Liens are effective according to their filing date. Since the covenants that created the HOA pre-date your original "first" mortgage, the HOA potentially could foreclose the property for non-payment of HOA fees and wipe out the your first mortgage loan. Since no lender will lend under such circumstances, the lender asks for the HOA to subordinate its prior claim on the property, if any.
Does the HOA have the right to refuse? They can demand a charge according to the by-laws, and they can demand that you bring your account current before agreeing to subordinate any liens. Both of these reasons are valid and commonplace.
Inquiring what your interest rate is not normally provided for in the CCRs. (It might be, but extremely doubtful.) Ask the person requesting the information where in the CCRs it says that you must disclose this. If it really is a rule, then talk to the board (not the management company) about changing that.
If you inspect your copy of the CCRs, you will probably (but not always) find a subordination clause about 8-10 pages into the document. This is usually incorporated to allow people to buy houses without getting a letter subordinating HOA liens every time a house is sold. If it's there, you can supply a copy of the documents to your lender so they won't need the letter at all. If it's not there, then you're back to asking for a letter.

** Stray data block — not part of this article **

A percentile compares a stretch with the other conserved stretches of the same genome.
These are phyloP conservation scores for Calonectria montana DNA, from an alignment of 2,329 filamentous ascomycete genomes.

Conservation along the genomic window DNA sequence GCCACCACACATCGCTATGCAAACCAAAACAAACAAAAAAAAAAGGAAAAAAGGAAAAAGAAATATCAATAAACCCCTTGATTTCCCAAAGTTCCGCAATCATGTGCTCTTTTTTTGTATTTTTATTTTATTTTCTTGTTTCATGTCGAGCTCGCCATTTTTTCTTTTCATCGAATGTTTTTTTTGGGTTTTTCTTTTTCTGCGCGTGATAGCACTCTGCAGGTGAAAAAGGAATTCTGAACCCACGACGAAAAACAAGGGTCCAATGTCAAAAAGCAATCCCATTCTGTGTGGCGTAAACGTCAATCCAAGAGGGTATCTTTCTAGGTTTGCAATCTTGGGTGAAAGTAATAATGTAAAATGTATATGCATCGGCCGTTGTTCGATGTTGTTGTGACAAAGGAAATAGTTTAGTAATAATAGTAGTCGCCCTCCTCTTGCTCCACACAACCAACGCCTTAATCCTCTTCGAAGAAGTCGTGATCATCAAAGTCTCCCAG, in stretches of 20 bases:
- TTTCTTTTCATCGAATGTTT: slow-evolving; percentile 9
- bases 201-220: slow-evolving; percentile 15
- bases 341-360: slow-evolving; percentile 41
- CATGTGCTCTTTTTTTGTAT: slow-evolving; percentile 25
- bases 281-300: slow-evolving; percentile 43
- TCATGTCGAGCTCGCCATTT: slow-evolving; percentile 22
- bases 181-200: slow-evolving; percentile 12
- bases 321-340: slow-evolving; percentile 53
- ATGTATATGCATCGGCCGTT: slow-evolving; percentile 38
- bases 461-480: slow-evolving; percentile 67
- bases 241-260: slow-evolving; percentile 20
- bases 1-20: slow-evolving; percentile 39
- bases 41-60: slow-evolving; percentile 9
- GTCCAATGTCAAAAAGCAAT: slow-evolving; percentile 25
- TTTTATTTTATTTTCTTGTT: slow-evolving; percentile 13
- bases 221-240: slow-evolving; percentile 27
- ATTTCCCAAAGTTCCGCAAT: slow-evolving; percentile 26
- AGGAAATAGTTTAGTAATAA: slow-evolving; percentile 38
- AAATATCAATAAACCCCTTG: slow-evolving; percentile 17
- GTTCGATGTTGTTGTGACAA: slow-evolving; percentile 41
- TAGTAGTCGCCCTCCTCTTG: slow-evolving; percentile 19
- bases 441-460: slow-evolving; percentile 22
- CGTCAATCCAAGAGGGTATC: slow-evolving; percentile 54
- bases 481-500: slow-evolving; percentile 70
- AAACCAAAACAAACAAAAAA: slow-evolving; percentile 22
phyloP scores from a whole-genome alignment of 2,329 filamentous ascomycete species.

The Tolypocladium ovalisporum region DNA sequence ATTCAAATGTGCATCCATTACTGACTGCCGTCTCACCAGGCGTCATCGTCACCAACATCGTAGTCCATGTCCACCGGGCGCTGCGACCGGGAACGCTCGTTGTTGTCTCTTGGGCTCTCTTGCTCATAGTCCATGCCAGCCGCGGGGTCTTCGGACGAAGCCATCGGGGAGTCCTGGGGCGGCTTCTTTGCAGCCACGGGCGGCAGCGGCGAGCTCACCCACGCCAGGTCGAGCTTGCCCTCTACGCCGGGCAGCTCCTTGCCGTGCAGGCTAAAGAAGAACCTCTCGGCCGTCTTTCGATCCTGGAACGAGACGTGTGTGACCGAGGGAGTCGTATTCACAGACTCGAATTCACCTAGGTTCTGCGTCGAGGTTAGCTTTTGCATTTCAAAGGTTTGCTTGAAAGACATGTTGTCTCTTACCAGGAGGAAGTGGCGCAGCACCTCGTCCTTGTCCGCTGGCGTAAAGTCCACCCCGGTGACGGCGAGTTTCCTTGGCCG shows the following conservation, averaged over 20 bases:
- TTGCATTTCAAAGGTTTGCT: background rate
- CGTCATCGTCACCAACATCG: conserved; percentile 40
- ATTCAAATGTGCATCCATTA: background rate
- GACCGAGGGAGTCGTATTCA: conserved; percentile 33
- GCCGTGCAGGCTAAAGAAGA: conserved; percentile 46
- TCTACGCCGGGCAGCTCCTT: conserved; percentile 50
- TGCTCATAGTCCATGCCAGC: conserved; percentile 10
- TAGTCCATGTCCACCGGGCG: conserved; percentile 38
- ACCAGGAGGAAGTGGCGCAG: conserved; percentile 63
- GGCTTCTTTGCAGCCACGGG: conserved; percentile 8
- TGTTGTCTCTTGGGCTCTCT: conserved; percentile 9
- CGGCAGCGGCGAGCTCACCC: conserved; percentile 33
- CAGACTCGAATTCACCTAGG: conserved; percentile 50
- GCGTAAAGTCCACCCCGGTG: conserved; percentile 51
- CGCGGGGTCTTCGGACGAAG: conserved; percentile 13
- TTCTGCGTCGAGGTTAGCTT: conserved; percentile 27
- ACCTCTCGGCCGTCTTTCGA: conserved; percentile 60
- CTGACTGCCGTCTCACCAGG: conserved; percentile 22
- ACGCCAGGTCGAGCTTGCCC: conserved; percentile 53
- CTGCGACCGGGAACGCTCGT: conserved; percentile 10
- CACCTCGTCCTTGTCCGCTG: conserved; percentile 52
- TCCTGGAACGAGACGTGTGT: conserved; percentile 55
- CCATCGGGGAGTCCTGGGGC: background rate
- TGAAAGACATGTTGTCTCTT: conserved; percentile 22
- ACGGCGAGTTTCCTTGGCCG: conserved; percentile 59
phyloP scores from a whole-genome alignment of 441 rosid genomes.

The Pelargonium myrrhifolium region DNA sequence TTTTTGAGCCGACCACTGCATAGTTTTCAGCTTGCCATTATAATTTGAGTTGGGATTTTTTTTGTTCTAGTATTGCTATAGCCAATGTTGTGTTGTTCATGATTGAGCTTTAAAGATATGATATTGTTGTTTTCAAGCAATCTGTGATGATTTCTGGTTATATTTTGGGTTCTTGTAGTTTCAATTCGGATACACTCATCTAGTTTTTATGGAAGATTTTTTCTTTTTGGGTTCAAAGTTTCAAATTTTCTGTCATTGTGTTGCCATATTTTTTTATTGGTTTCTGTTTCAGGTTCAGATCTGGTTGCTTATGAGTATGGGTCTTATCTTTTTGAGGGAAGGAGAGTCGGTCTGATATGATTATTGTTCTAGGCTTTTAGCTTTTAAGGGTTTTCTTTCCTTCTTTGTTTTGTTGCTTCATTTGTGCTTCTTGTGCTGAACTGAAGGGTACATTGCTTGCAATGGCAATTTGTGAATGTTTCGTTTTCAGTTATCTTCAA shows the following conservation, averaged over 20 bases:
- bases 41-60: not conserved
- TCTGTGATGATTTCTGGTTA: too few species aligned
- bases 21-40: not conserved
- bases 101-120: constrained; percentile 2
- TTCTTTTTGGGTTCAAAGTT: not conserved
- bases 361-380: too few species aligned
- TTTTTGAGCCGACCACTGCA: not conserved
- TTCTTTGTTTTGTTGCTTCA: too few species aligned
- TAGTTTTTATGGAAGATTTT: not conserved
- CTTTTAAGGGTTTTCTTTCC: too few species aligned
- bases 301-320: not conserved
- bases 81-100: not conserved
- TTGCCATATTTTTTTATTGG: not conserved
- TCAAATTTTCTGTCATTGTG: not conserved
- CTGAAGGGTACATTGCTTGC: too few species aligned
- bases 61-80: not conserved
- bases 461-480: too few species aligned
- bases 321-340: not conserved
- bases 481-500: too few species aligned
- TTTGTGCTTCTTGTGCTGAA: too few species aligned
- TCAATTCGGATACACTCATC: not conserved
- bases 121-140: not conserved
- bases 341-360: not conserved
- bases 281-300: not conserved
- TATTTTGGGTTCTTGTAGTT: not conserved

HOAs often overstep their authority by demanding things like copies of leases for tenants. They do have a right to know if you have common facilities whom you have authorized to use those facilities, but they do not have a right to know the terms of the lease.
HOAs are run by people. They can be taught to do things properly, but most often we just grudgingly let them walk all over us. Their role is important, but they're not the neighborhood gods, despite their belief to the contrary.